[INDOLOGY] Brains of Yajurveda Pandits are different
dmellins at gmail.com
Wed Aug 5 12:58:18 EDT 2015
apokigies for my publically extending my exuberance.
Sent from my iPhone
> On Aug 5, 2015, at 12:17 PM, James Hartzell <james.hartzell at gmail.com> wrote:
> Dear all,
> Herewith a link to the published (in Neuroimage, open access), peer-reviewed study we did of the brain structure of Delhi-area, qualified Yajurveda Pandits from government Vedic schools. I hope this may be of some interest and/or use to some members of the list.
> We found very large changes in the grey matter (neuronal tissue) of the Yajurveda Pandits' brains. The evidence we found strongly suggests that 7-10 years of intensive, professional-level training in memorizing and reciting the Yajurveda Samhita (and related texts) is associated with some of the largest changes in brain structure ever reported for a cross-sectional study (i.e. one that compares two closely matched groups, here two groups that differ primarily in the Yajurveda training).
> Article Title: Brains of verbal memory specialists show anatomical differences in language, memory and visual systems
> Authors: James F. Hartzell, Ben Davis, David Melcher, Gabriele Miceli, Jorge Jovicich, Tanmay Nath, Nandini Chatterjee Singh, Uri Hasson
> • We compared professional Sanskrit verbal memory specialists and well-matched controls.
> • We measured cortical thickness (CT), gray matter density (GM), and gyrification (LGI).
> • Pandits showed increases in CT and GM in lateral temporal cortices.
> • Pandits showed relative decrease in subcortical GM and occipital LGI.
> • Findings suggest brain organization supporting intensive oral memorization/recitation.
> We studied a group of verbal memory specialists to determine whether intensive oral text memory is associated with structural features of hippocampal and lateral-temporal regions implicated in language processing. Professional Vedic Sanskrit Pandits in India train from childhood for around 10 years in an ancient, formalized tradition of oral Sanskrit text memorization and recitation, mastering the exact pronunciation and invariant content of multiple 40,000–100,000 word oral texts. We conducted structural analysis of gray matter density, cortical thickness, local gyrification, and white matter structure, relative to matched controls. We found massive gray matter density and cortical thickness increases in Pandit brains in language, memory and visual systems, including i) bilateral lateral temporal cortices and ii) the anterior cingulate cortex and the hippocampus, regions associated with long and short-term memory. Differences in hippocampal morphometry matched those previously documented for expert spatial navigators and individuals with good verbal working memory. The findings provide unique insight into the brain organization implementing formalized oral knowledge systems.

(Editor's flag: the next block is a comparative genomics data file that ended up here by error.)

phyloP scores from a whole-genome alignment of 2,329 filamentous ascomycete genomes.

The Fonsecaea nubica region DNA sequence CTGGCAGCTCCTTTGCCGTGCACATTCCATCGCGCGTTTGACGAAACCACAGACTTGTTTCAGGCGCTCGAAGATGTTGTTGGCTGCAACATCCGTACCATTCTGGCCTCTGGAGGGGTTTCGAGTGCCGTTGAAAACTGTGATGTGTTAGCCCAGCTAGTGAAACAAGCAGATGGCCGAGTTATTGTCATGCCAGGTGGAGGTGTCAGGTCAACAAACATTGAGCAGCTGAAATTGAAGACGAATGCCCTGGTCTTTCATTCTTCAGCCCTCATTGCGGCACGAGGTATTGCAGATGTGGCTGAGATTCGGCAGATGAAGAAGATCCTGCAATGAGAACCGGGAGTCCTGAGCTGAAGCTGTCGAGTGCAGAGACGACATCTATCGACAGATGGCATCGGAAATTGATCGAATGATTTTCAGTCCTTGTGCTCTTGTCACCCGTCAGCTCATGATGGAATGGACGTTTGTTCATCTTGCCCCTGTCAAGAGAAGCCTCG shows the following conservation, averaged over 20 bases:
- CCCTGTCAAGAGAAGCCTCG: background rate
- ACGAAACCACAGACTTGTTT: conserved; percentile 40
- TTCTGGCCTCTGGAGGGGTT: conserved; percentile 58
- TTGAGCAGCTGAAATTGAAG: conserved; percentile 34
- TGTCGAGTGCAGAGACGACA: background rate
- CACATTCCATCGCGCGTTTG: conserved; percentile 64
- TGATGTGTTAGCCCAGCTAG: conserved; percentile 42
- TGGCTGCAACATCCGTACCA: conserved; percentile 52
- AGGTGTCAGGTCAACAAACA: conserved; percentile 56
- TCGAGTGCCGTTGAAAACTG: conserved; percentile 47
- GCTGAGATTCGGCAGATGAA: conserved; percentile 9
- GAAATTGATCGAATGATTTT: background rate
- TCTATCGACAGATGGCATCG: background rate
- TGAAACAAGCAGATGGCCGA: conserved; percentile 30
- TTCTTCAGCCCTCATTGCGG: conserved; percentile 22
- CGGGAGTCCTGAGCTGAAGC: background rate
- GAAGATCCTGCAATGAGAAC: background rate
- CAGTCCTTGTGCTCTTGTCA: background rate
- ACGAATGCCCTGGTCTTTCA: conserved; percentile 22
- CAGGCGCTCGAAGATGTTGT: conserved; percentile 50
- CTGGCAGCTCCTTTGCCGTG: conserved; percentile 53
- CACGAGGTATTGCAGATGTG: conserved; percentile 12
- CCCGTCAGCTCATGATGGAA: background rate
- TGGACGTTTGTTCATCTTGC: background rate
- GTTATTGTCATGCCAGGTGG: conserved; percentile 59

> This is the first of two papers from my current PhD project in Cognitive Neuroscience. The second paper will examine in detail what preliminary evidence suggests are extensive differences in the white matter (neuronal axon) tracts in the Pandit brains compared to controls.
> We are, by the way, actively seeking postdoctoral funding to continue the project -- our PhD funding finishes in October 2015. Any suggestions for potential funding sources are most welcome (off-list), as are any questions about the published work (either on- or off-list).
> James Hartzell, PhD
> Center for Mind/Brain Sciences (CIMeC)
> The University of Trento, Italy
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